What Rachael told me in answer to my questions:
- Kaye avoids leaving the ranch and gets anxious even thinking about it
- When she does have to take a trip into town, she has a panic attack when something unexpected happens, even though it's minor
- She is hyperaware of her surroundings when she's not at the ranch
- Her fear of leaving the ranch sometimes involves thoughts of her mother
- Agoraphobia (and then I'd have to figure out if it's accompanied by Panic Disorder)
- Posttraumatic Stress Disorder (PTSD)
The other possibility, Agoraphobia, includes the following symptoms:
- Anxiety about being in places/situations where escape is difficult or in which help would be unavailable in the event of a panic attack or panic symptoms. Feared situations often include traveling in cars, being in crowds, and being in public alone.
- The feared situations are avoided or endured with intense distress/panic (the person often requires a companion to get through it)
- Symptoms aren't better accounted for by another anxiety disorder (including PTSD)
- It's more likely to be Agoraphobia if Kaye is most afraid of panicking or of being unable to escape and get back to her house.
- It's more likely to be PTSD if Kaye is most afraid of being reminded of her mother's death AND is showing other symptoms of traumatization.
And why is it important to figure out what she's afraid of? Because the treatment for the two disorders is (somewhat) different.
BOTH treatments would probably involve some cognitive behavioral therapy to help Kaye change the way she thinks.
- If Agoraphobia, her therapist would help her interpret her physical symptoms in a way that helps her avoid a full-blown panic attack, and help her identify and challenge her fearful thoughts about leaving the ranch.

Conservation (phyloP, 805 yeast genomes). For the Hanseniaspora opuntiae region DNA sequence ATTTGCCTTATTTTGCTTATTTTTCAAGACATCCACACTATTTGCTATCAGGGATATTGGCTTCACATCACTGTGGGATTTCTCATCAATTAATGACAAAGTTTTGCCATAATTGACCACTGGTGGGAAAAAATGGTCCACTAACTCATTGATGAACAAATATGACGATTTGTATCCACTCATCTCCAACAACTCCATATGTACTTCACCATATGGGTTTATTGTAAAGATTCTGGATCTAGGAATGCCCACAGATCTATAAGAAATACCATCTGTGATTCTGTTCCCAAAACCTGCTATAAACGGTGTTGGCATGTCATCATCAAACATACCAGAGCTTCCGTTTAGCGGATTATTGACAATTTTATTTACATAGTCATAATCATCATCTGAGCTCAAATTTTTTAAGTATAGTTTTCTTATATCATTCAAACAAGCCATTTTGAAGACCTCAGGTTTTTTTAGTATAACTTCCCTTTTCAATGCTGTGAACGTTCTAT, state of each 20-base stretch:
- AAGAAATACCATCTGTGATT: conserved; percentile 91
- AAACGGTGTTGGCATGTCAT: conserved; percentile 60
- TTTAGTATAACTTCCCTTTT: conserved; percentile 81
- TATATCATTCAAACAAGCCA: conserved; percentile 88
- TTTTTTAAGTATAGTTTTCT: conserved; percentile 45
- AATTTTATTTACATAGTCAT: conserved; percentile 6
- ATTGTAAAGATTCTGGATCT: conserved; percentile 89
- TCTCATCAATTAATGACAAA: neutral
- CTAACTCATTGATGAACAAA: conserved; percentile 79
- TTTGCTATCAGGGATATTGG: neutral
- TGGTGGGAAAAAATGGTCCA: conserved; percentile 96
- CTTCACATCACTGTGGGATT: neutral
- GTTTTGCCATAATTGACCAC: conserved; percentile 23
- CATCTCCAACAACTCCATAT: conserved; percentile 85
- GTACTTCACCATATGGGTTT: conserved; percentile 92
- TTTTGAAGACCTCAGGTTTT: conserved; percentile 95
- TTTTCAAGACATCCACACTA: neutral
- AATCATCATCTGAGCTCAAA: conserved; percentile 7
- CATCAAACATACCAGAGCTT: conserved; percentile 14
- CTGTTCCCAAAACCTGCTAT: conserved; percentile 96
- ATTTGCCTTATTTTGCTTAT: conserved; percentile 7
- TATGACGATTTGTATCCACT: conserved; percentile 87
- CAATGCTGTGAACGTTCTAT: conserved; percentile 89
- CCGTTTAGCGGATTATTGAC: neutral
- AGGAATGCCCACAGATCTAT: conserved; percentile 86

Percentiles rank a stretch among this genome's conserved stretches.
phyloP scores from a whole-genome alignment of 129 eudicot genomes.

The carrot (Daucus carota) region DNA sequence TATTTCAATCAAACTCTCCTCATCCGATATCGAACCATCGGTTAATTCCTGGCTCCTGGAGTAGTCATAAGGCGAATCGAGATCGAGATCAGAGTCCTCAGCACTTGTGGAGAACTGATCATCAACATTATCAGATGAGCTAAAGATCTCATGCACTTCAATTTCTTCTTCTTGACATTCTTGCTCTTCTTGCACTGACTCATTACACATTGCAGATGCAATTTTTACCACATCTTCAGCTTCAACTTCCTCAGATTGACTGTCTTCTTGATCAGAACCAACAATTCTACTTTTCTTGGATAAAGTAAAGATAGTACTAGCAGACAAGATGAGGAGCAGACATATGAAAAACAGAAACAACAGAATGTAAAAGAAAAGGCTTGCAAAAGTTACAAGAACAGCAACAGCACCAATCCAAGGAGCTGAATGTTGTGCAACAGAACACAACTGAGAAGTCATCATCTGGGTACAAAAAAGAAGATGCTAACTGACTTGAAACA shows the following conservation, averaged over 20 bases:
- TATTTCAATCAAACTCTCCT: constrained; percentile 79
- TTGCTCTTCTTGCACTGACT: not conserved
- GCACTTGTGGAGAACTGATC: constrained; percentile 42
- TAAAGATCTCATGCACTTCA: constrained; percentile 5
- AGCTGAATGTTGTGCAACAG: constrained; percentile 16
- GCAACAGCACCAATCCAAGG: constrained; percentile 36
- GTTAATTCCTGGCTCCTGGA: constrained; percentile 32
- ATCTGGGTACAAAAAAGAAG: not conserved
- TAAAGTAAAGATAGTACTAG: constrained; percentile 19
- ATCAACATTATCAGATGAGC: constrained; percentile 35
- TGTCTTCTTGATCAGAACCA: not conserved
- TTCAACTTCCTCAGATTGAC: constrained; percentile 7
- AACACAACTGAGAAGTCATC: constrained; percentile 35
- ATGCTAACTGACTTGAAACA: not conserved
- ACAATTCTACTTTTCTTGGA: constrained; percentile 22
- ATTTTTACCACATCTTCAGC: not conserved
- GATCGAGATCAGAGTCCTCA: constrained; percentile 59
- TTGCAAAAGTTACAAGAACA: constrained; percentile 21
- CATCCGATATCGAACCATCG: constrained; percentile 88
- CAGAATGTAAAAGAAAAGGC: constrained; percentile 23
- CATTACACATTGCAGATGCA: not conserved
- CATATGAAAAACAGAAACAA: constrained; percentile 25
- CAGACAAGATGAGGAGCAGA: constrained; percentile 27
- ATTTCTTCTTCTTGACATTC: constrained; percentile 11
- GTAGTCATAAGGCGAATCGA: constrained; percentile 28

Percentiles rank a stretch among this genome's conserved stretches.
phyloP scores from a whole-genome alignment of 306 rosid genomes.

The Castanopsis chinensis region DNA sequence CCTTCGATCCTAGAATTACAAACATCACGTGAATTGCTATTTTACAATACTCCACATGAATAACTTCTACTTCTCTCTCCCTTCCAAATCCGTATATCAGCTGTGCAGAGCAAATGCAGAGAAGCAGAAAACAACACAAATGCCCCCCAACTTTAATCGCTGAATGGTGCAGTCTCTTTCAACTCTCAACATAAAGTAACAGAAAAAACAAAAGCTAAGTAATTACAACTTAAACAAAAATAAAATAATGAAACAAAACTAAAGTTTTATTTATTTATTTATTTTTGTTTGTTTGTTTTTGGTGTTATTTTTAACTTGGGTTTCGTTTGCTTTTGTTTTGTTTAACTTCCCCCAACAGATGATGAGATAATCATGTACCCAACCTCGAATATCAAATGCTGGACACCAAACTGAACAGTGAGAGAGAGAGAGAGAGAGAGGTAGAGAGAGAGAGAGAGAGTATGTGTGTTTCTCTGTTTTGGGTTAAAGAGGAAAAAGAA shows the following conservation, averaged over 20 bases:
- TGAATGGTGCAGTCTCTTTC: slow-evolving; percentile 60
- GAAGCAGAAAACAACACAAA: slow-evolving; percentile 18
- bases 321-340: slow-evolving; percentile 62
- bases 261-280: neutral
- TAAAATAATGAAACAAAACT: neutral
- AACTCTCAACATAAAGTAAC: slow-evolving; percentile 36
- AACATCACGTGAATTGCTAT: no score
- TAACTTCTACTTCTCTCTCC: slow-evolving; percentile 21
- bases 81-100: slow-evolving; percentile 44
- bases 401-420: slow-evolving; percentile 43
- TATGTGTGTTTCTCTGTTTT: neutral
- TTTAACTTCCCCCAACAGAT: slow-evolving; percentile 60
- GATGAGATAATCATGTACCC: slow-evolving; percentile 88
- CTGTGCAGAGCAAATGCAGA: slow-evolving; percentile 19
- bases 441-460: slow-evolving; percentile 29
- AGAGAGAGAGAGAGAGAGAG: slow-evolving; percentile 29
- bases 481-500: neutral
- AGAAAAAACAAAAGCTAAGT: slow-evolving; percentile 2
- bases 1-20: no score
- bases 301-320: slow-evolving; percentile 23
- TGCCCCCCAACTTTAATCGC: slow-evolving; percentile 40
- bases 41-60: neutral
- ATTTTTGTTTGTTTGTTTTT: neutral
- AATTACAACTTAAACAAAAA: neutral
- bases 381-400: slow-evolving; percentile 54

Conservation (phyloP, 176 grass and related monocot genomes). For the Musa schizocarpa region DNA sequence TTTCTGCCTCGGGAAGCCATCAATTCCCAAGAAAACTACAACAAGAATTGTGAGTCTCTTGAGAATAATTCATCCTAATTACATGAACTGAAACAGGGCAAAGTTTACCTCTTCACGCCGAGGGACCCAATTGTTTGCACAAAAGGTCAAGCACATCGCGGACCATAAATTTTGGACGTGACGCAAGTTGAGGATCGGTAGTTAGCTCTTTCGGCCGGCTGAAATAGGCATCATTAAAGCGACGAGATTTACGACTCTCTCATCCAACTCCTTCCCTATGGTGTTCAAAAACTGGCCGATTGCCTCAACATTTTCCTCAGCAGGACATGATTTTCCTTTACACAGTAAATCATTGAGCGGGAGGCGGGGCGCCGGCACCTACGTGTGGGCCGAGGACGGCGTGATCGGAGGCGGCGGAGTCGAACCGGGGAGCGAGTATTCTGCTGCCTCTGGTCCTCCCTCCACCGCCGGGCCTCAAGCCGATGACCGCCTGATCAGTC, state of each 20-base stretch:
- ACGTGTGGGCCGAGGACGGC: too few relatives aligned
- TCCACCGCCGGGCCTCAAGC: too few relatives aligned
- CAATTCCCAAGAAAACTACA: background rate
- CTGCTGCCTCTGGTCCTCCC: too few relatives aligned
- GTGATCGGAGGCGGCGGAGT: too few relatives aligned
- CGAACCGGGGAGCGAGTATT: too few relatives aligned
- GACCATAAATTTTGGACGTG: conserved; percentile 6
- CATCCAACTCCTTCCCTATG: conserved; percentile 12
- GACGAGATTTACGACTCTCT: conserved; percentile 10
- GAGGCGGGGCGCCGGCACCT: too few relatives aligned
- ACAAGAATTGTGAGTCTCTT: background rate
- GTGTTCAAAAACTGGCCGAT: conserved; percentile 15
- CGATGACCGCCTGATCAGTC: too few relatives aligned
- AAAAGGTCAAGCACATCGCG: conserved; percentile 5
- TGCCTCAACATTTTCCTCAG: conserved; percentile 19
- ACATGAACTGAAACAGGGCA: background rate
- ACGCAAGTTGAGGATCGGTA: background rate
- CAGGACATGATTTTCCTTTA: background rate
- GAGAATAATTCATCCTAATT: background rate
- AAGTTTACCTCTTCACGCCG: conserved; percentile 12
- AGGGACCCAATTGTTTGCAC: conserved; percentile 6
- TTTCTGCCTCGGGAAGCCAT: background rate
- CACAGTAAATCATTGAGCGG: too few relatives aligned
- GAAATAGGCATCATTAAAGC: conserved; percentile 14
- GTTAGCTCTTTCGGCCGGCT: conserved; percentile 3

- If PTSD, her therapist would help her understand how certain thoughts about the trauma (her mother's death) might increase her stress and fear (like blaming herself).
That's because it involves exposing yourself to the very thing you fear.
- If Kaye has Agoraphobia, she's gonna have to leave the house and cope with being out in public.
- If she has PTSD, she's gonna have to expose herself to the MEMORIES of the trauma.
Treatment for Agoraphobia can be a little tricky because the person may have trouble coming to appointments. This is where insurance-funded treatment can be so frustrating--insurance companies usually won't pay for treatment that doesn't take place in an office. The exposure therapists I know like to do their work in the field whenever possible. They get out there with their clients and expose them to what they fear until it's not so scary anymore. It's totally fascinating to hear them talk about it. Seriously, one of them had a client who was really afraid of farting in public ... so guess what the treatment was? Anyone interested in a post on exposure therapy?
On the Sisterhood of the Traveling Blog front, check out Lydia's post on critique.